GDP, Deleveraging and Economic Growth…

May 28, 2010

The McKinsey Report below sets out guidelines for a successful return to growth while outlining potential mistakes that can be made through the necessary process of debt reduction/deleveraging required in the years ahead. Some of the insights have major ramifications for budgetary strategy, particularly our next budget. Too early a contraction on public spending can have severe negative effects making a path out of recession more prolonged.

It would appear that drastic public spending cuts particularly when it comes to loss of jobs can have a negative impact in the short term on any return to growth and can further impede GDP.

Arguably broad budgetary policy should be to increase taxation on the higher paid, stimulate/increase employment by more public spending on areas such as education and public infrastructural projects of value to the economy such as the building of schools/libraries/clinics/extensions to public infrastructure in health/education to give some examples.

Bearing in mind the  NAMA project is predicated on a return to growth and not a dampening of growth due to debt reduction, deleveraging and debt reduction is bound to have an effect on GDP in the years ahead. This factor is very much disguised in positive outlooks on the future growth of our economy as in the following OECD report.  This OECD report disguises the effects of a contraction of GDP in the years ahead compounded in our case by an across the globe similar contraction in other economies. It also ignores the increasing debt servicing budgetary obligations in the face of the necessary adjustments that require to be made to achieve deleveraging in the short to medium term. Return to growth projections ignore or avoid the effects of the necessary adjustments outlined by McKinsey while also ignoring the dangers of maladjustment to the need to correctly manage deleveraging.

Some notes from McKinsey:

“large amounts of foreign capital. Ireland’s total debt relative to GDP more than doubled from 2001 to 2008, to over 700 percent. Financial sector debt accounted for more than half of the total, at 421 percent of GDP. At the same time, the inflow of foreign capital fueled a property boom.”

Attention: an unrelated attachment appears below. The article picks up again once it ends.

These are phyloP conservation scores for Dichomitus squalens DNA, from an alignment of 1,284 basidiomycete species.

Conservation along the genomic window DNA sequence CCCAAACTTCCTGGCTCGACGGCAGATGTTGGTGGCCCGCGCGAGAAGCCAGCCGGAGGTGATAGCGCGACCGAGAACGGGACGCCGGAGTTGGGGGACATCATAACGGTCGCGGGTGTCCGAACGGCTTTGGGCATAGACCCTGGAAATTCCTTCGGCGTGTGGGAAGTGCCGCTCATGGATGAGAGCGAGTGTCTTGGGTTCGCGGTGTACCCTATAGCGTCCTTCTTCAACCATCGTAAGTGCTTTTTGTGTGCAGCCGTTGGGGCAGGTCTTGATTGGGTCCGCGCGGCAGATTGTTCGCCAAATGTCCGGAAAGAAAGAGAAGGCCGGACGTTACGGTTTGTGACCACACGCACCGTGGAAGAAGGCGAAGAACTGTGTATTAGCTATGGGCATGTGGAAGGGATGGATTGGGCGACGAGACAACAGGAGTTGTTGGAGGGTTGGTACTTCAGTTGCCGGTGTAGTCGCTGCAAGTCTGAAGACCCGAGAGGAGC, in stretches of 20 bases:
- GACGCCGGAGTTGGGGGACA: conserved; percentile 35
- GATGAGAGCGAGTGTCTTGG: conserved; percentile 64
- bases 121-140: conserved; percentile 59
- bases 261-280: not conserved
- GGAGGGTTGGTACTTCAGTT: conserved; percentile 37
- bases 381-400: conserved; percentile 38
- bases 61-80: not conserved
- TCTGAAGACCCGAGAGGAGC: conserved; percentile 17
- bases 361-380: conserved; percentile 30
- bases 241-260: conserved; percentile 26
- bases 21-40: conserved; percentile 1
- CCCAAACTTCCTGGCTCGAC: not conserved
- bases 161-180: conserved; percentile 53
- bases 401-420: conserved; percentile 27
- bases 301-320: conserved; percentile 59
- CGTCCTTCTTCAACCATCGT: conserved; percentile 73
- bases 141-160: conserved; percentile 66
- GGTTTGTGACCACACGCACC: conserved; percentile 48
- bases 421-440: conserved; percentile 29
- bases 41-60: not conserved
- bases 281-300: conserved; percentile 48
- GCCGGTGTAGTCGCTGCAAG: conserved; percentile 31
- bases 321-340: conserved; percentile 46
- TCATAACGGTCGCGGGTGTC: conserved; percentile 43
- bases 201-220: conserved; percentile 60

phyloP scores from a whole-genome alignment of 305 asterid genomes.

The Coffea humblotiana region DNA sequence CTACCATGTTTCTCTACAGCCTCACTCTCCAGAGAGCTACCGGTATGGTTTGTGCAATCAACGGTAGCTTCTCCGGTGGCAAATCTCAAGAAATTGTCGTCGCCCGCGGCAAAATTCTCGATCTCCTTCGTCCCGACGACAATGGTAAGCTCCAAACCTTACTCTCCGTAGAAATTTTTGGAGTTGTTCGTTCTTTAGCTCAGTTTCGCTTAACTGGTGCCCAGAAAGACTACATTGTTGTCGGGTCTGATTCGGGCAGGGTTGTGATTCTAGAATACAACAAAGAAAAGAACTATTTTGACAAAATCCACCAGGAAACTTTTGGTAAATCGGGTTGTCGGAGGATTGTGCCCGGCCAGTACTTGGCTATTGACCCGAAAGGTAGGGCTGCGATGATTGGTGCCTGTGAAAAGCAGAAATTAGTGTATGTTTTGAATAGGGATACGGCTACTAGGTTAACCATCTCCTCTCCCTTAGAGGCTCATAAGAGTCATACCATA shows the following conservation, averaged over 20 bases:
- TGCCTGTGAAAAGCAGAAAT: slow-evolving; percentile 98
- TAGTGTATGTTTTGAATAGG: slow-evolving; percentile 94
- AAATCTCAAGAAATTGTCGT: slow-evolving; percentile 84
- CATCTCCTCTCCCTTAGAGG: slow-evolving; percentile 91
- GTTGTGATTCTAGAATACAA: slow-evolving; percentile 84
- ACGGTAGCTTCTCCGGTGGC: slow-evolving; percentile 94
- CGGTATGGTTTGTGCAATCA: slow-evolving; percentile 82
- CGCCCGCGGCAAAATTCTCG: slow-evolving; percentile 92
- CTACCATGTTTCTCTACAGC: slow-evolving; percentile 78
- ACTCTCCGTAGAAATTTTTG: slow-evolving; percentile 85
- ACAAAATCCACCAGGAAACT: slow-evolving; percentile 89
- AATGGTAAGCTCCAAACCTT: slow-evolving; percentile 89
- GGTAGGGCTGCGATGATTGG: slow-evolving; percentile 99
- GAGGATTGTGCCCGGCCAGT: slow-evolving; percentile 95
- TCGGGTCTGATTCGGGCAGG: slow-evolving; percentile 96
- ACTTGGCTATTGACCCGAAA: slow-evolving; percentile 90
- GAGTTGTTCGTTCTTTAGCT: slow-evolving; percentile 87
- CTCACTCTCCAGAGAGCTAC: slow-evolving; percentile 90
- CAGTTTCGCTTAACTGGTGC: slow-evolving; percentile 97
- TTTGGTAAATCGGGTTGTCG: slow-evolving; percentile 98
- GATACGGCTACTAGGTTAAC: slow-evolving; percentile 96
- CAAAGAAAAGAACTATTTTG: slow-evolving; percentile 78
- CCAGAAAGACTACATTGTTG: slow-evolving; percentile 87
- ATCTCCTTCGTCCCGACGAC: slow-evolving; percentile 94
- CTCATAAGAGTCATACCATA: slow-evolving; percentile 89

“6  The mature economies we examined are Canada, France, Germany, Italy, Japan, South Korea, Spain, Switzerland, the United Kingdom, and the United States. The emerging economies we examined are Brazil, China, India, and Russia.”

“45 episodes since the Great Depression in which the ratio of total debt relative to GDP declined, and 32 of them occurred following a financial crisis………..”

“The historic episodes of deleveraging fit into one of four archetypes: 1) austerity (or “belt-tightening”), in which credit growth lags behind GDP growth for many years; 2) massive defaults; 3) high inflation; or 4) growing out of debt through very rapid real GDP growth caused by a war effort, a “peace dividend” following war, or an oil boom.

The “belt-tightening” archetype was by far the most common of the four, accounting for roughly half of the deleveraging episodes. If today’s economies were to follow this path, they would experience six to seven years of deleveraging, in which the debt-to-GDP ratio declines by around 25 percent. Deleveraging would begin two years after the start of the crisis, and GDP would contract for the first two to three years of deleveraging, and then start growing again (Exhibit 4).”

“Many historic examples, from the United States in the 1930s to Japan in 1997, show the danger of withdrawing support of the economy too soon. ”

“A revised Basel II framework could require banks to adjust their internal risk weights to reflect levels of leverage in the relevant sector of the real economy.”

“Middle-income households have much lower default rates and instead deleverage by saving more and consuming less, a process that avoids credit losses but slows economic growth.”